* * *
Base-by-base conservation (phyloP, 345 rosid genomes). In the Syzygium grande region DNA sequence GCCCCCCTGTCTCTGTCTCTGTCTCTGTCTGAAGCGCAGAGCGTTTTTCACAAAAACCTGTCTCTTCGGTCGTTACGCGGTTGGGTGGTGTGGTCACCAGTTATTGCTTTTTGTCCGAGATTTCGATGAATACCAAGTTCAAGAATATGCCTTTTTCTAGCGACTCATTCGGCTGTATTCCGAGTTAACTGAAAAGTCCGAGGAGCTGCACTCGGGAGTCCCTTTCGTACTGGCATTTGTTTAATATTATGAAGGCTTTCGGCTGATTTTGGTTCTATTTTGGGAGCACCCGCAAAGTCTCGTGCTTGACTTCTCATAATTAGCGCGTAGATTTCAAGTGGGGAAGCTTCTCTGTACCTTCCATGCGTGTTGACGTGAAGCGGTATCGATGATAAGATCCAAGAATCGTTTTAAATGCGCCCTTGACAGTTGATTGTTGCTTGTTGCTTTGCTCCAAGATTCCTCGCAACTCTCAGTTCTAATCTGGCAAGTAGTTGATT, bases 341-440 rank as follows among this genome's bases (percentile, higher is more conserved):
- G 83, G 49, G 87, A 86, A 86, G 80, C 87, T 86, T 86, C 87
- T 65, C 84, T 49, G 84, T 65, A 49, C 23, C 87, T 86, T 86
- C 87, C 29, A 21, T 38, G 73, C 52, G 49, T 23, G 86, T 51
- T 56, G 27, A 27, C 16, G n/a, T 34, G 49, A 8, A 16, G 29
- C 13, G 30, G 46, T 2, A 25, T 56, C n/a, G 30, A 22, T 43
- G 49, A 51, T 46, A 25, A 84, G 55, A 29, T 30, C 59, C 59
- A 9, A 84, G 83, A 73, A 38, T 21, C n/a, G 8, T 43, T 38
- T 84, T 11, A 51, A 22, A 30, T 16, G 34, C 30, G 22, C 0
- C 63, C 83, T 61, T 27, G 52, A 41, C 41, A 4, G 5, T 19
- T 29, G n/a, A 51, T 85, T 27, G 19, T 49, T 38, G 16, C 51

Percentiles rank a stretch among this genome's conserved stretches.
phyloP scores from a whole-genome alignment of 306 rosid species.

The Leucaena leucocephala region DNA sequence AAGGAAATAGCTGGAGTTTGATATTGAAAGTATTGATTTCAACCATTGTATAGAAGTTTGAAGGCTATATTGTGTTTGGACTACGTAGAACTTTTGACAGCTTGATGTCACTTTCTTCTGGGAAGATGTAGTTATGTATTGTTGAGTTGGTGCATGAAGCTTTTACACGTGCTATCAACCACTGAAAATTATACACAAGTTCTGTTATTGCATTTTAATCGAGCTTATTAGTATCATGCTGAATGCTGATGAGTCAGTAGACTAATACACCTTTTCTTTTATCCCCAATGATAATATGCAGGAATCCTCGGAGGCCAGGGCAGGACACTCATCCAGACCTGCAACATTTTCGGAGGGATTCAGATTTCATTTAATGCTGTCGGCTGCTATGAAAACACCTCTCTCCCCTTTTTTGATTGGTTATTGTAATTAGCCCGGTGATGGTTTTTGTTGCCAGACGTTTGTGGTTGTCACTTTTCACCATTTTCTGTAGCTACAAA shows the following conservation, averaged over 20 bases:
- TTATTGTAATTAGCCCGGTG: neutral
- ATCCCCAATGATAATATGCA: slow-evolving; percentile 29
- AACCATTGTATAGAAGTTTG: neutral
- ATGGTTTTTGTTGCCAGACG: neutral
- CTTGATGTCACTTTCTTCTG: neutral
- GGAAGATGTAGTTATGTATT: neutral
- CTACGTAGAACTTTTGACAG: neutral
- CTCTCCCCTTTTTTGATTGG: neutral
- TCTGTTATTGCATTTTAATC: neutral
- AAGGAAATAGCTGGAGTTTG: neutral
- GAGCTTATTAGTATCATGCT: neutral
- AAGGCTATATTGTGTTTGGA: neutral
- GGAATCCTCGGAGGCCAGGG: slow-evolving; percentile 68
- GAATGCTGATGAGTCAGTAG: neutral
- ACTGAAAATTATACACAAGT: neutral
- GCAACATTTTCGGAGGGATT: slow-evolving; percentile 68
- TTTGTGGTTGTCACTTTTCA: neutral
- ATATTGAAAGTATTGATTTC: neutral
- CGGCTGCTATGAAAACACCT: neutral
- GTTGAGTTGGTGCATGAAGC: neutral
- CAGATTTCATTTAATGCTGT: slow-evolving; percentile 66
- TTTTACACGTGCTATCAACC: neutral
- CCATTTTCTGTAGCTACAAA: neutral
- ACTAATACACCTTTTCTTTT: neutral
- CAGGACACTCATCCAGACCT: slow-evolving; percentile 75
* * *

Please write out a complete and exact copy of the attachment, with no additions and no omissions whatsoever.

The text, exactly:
Base-by-base conservation (phyloP, 345 rosid genomes). In the Syzygium grande region DNA sequence GCCCCCCTGTCTCTGTCTCTGTCTCTGTCTGAAGCGCAGAGCGTTTTTCACAAAAACCTGTCTCTTCGGTCGTTACGCGGTTGGGTGGTGTGGTCACCAGTTATTGCTTTTTGTCCGAGATTTCGATGAATACCAAGTTCAAGAATATGCCTTTTTCTAGCGACTCATTCGGCTGTATTCCGAGTTAACTGAAAAGTCCGAGGAGCTGCACTCGGGAGTCCCTTTCGTACTGGCATTTGTTTAATATTATGAAGGCTTTCGGCTGATTTTGGTTCTATTTTGGGAGCACCCGCAAAGTCTCGTGCTTGACTTCTCATAATTAGCGCGTAGATTTCAAGTGGGGAAGCTTCTCTGTACCTTCCATGCGTGTTGACGTGAAGCGGTATCGATGATAAGATCCAAGAATCGTTTTAAATGCGCCCTTGACAGTTGATTGTTGCTTGTTGCTTTGCTCCAAGATTCCTCGCAACTCTCAGTTCTAATCTGGCAAGTAGTTGATT, bases 341-440 rank as follows among this genome's bases (percentile, higher is more conserved):
- G 83, G 49, G 87, A 86, A 86, G 80, C 87, T 86, T 86, C 87
- T 65, C 84, T 49, G 84, T 65, A 49, C 23, C 87, T 86, T 86
- C 87, C 29, A 21, T 38, G 73, C 52, G 49, T 23, G 86, T 51
- T 56, G 27, A 27, C 16, G n/a, T 34, G 49, A 8, A 16, G 29
- C 13, G 30, G 46, T 2, A 25, T 56, C n/a, G 30, A 22, T 43
- G 49, A 51, T 46, A 25, A 84, G 55, A 29, T 30, C 59, C 59
- A 9, A 84, G 83, A 73, A 38, T 21, C n/a, G 8, T 43, T 38
- T 84, T 11, A 51, A 22, A 30, T 16, G 34, C 30, G 22, C 0
- C 63, C 83, T 61, T 27, G 52, A 41, C 41, A 4, G 5, T 19
- T 29, G n/a, A 51, T 85, T 27, G 19, T 49, T 38, G 16, C 51

Percentiles rank a stretch among this genome's conserved stretches.
phyloP scores from a whole-genome alignment of 306 rosid species.

The Leucaena leucocephala region DNA sequence AAGGAAATAGCTGGAGTTTGATATTGAAAGTATTGATTTCAACCATTGTATAGAAGTTTGAAGGCTATATTGTGTTTGGACTACGTAGAACTTTTGACAGCTTGATGTCACTTTCTTCTGGGAAGATGTAGTTATGTATTGTTGAGTTGGTGCATGAAGCTTTTACACGTGCTATCAACCACTGAAAATTATACACAAGTTCTGTTATTGCATTTTAATCGAGCTTATTAGTATCATGCTGAATGCTGATGAGTCAGTAGACTAATACACCTTTTCTTTTATCCCCAATGATAATATGCAGGAATCCTCGGAGGCCAGGGCAGGACACTCATCCAGACCTGCAACATTTTCGGAGGGATTCAGATTTCATTTAATGCTGTCGGCTGCTATGAAAACACCTCTCTCCCCTTTTTTGATTGGTTATTGTAATTAGCCCGGTGATGGTTTTTGTTGCCAGACGTTTGTGGTTGTCACTTTTCACCATTTTCTGTAGCTACAAA shows the following conservation, averaged over 20 bases:
- TTATTGTAATTAGCCCGGTG: neutral
- ATCCCCAATGATAATATGCA: slow-evolving; percentile 29
- AACCATTGTATAGAAGTTTG: neutral
- ATGGTTTTTGTTGCCAGACG: neutral
- CTTGATGTCACTTTCTTCTG: neutral
- GGAAGATGTAGTTATGTATT: neutral
- CTACGTAGAACTTTTGACAG: neutral
- CTCTCCCCTTTTTTGATTGG: neutral
- TCTGTTATTGCATTTTAATC: neutral
- AAGGAAATAGCTGGAGTTTG: neutral
- GAGCTTATTAGTATCATGCT: neutral
- AAGGCTATATTGTGTTTGGA: neutral
- GGAATCCTCGGAGGCCAGGG: slow-evolving; percentile 68
- GAATGCTGATGAGTCAGTAG: neutral
- ACTGAAAATTATACACAAGT: neutral
- GCAACATTTTCGGAGGGATT: slow-evolving; percentile 68
- TTTGTGGTTGTCACTTTTCA: neutral
- ATATTGAAAGTATTGATTTC: neutral
- CGGCTGCTATGAAAACACCT: neutral
- GTTGAGTTGGTGCATGAAGC: neutral
- CAGATTTCATTTAATGCTGT: slow-evolving; percentile 66
- TTTTACACGTGCTATCAACC: neutral
- CCATTTTCTGTAGCTACAAA: neutral
- ACTAATACACCTTTTCTTTT: neutral
- CAGGACACTCATCCAGACCT: slow-evolving; percentile 75